The American Petroleum Institute (API) reported on Tuesday a build in crude oil inventories of 1.973 million barrels for the week ending December 11.
Analysts had predicted an inventory draw of 1.937 million barrels for the week.
In the previous week, the API reported a build in oil inventories of 1.141-million barrels, after analysts had predicted a draw instead, of 1.514 million barrels.
Both Brent and WTI were up on Tuesday afternoon before the data release, despite OPEC’s MOMR on Monday that showed the group’s oil production had risen for November while adjusting downward its forecast for oil demand. Oil prices also remain high despite signs that more—and stricter—lockdowns are likely.
Vaccine optimism and the first vaccine doses given this week is what appears to remain the prime ruler of today’s oil market.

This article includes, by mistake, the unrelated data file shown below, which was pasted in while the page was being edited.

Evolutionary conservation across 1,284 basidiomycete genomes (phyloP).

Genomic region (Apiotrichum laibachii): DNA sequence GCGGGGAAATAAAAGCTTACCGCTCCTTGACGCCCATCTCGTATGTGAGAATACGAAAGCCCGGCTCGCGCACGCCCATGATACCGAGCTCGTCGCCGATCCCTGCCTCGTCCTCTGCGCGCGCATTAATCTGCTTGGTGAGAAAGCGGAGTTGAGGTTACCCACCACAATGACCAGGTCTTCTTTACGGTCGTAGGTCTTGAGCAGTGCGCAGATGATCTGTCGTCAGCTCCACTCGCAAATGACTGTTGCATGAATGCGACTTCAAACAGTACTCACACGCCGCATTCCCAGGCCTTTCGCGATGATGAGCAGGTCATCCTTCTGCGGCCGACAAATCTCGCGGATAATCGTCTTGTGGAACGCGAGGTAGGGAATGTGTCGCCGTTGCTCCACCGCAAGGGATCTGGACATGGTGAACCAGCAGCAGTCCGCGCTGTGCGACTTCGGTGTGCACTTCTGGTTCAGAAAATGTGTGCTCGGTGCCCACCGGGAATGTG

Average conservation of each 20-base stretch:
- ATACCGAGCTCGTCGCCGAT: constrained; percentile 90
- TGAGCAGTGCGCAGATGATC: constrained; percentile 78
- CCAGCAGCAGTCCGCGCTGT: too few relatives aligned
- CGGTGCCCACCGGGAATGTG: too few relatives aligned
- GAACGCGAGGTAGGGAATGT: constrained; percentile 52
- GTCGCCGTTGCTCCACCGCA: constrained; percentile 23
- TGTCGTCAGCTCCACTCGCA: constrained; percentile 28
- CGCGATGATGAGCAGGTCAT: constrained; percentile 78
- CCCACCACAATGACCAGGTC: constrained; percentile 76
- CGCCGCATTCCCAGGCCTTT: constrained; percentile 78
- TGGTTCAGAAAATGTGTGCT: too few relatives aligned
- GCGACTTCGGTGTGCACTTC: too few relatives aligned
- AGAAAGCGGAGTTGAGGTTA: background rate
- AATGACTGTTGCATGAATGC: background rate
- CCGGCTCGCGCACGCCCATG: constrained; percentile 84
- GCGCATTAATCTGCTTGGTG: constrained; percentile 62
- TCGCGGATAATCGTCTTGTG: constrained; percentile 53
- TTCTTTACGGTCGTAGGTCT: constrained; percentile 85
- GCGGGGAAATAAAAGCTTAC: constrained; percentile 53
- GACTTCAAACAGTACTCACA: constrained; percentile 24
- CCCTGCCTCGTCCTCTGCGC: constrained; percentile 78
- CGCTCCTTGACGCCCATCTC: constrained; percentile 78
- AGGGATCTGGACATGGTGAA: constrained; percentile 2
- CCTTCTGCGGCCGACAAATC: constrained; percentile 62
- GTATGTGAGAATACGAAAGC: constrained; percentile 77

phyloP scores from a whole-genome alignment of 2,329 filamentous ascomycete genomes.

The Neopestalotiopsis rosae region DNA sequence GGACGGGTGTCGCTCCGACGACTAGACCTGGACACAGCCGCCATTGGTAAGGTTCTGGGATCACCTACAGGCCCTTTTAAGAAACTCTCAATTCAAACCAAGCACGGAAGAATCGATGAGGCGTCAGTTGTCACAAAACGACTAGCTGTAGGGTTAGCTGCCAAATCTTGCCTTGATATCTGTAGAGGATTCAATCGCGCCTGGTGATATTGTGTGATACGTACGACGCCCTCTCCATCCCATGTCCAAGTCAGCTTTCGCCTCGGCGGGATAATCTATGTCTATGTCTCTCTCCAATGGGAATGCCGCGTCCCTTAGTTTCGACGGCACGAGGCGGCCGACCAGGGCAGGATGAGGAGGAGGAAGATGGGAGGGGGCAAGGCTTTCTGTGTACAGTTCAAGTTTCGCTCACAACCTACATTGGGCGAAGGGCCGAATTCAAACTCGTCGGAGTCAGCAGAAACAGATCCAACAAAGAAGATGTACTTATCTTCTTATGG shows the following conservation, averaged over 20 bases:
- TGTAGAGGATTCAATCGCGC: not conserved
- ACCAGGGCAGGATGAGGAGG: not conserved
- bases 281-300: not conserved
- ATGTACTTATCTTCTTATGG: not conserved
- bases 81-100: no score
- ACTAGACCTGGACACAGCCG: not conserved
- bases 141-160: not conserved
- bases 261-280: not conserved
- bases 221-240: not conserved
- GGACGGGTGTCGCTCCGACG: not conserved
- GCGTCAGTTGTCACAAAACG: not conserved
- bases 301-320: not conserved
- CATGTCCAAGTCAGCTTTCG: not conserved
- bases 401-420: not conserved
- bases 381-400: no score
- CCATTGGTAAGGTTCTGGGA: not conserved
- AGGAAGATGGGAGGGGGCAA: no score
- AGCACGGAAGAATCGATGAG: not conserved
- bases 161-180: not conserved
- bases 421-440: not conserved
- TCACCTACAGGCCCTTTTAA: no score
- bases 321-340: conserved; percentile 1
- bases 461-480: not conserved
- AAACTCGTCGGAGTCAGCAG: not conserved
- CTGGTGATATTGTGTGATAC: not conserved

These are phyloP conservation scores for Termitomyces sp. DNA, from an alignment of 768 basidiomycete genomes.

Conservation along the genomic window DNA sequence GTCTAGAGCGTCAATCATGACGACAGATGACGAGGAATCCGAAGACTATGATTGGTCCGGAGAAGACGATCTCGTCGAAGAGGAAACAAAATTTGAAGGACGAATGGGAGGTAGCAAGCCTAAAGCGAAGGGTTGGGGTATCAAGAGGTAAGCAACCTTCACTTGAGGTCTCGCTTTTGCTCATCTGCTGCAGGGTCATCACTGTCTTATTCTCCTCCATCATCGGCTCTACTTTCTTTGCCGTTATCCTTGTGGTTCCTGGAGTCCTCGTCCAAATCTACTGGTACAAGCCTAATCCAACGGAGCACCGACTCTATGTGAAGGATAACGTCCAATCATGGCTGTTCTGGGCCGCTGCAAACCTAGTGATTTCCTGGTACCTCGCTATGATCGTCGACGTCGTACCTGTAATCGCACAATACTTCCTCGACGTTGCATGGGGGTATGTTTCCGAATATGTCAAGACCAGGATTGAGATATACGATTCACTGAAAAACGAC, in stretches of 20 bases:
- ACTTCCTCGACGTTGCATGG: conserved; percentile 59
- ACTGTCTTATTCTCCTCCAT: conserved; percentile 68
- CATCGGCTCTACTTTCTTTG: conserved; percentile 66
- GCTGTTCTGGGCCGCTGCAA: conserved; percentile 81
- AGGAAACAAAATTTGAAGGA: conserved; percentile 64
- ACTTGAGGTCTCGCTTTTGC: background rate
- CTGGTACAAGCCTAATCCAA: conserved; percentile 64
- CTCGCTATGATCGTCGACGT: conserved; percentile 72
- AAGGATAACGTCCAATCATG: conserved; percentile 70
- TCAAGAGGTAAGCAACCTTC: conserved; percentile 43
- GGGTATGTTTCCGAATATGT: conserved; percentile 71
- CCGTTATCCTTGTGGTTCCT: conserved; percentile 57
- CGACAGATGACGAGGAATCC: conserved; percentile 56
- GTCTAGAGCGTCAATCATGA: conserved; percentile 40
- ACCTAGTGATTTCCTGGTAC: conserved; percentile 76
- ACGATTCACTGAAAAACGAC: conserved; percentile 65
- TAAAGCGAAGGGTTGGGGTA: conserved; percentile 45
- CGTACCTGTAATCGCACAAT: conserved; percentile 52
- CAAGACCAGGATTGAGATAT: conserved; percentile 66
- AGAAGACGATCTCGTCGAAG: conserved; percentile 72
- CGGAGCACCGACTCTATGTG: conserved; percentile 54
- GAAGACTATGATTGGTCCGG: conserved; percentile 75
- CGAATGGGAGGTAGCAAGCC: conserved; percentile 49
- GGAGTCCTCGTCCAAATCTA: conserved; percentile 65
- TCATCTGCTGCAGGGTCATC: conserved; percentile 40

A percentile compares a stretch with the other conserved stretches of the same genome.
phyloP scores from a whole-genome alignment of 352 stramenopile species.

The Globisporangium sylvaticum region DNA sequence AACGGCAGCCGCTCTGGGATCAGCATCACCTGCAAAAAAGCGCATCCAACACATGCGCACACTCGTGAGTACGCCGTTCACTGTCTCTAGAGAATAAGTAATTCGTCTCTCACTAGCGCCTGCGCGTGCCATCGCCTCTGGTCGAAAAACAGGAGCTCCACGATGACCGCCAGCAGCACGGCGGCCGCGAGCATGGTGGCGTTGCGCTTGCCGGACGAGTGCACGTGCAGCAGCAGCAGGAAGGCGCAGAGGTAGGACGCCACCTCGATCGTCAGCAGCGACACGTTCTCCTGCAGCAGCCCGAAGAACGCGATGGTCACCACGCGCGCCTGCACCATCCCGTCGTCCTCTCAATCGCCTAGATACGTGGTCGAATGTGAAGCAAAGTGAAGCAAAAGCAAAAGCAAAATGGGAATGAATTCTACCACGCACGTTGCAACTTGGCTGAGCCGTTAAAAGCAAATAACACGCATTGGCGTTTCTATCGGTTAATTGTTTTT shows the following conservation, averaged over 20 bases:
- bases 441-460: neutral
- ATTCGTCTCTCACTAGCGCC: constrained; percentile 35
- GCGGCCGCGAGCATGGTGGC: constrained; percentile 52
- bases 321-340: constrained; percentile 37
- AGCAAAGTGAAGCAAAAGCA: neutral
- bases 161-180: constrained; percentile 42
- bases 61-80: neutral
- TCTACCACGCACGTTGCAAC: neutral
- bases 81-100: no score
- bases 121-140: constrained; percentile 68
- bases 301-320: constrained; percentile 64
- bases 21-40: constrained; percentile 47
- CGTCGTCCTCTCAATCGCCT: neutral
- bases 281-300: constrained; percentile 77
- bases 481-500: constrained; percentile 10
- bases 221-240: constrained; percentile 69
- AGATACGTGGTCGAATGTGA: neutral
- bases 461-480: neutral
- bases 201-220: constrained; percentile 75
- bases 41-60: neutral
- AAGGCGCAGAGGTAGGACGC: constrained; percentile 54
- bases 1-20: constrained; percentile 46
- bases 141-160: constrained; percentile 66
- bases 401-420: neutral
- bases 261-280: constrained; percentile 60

In the run-up to Tuesday’s data release, at 3:28 p.m. EDT, WTI had fallen by $0.57 (+1.21%) to $47.56, up nearly $2 per barrel on the week. The Brent crude benchmark had risen on the day $0.42 at that time (+0.84%) to $50.71—also up nearly $2 per barrel on the week.
U.S. oil production was steady at 11.1 million bpd for the week ending December 4, according to the Energy Information Administration—2.0 million bpd lower than the all-time high of 13.1 million bpd reached in March.
The API reported a small build in gasoline inventories of 828,000 barrels of gasoline for the week ending December 11—compared to the previous week’s 6.442-million-barrel build. Analysts had expected a 1.614-million barrel build for the week.
Distillate inventories were up by 4.762 million barrels for the week, compared to last week’s 2.316-million-barrel increase, while Cushing inventories fell tis week by 165,000 barrels.
At 4:40 p.m. EDT, the WTI benchmark was trading at $47.52, while Brent crude was trading at $50.68.